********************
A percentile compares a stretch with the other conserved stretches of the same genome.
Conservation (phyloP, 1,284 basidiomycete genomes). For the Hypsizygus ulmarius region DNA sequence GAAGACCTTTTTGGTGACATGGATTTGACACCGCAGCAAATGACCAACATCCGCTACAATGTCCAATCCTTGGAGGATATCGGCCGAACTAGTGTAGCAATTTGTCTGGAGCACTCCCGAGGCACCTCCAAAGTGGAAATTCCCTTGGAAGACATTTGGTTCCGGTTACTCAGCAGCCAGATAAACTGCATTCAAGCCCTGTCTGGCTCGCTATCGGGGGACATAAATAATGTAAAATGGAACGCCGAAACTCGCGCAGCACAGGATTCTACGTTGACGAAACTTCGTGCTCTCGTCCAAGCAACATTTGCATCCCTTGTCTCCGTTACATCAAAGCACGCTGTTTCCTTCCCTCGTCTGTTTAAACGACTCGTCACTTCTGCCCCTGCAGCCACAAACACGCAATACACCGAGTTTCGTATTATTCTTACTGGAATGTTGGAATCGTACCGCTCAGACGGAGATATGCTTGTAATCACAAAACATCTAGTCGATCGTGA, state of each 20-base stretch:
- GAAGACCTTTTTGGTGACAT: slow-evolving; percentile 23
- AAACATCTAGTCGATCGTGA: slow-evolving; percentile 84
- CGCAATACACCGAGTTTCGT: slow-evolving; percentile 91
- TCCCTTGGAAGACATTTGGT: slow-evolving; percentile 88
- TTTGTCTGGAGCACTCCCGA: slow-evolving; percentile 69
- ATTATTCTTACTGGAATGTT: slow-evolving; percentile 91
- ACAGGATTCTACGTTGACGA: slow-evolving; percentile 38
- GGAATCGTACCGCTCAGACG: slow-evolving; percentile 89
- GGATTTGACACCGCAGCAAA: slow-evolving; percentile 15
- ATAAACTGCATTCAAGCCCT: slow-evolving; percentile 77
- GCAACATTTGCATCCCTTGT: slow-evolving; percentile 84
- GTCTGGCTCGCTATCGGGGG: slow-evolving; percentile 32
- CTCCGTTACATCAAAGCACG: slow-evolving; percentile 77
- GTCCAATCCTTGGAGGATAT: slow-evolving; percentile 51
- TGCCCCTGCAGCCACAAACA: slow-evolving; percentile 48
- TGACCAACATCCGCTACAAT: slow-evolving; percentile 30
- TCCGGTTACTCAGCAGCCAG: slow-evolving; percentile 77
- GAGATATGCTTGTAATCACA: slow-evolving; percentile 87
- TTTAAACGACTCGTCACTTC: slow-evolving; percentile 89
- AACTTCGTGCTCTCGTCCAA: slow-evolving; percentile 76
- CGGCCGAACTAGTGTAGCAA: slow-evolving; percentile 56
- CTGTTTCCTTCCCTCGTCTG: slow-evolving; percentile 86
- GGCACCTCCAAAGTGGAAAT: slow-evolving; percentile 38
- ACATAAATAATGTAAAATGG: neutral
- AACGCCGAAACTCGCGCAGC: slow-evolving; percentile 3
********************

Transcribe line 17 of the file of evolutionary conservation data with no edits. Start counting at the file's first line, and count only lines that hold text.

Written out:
- TGCCCCTGCAGCCACAAACA: slow-evolving; percentile 48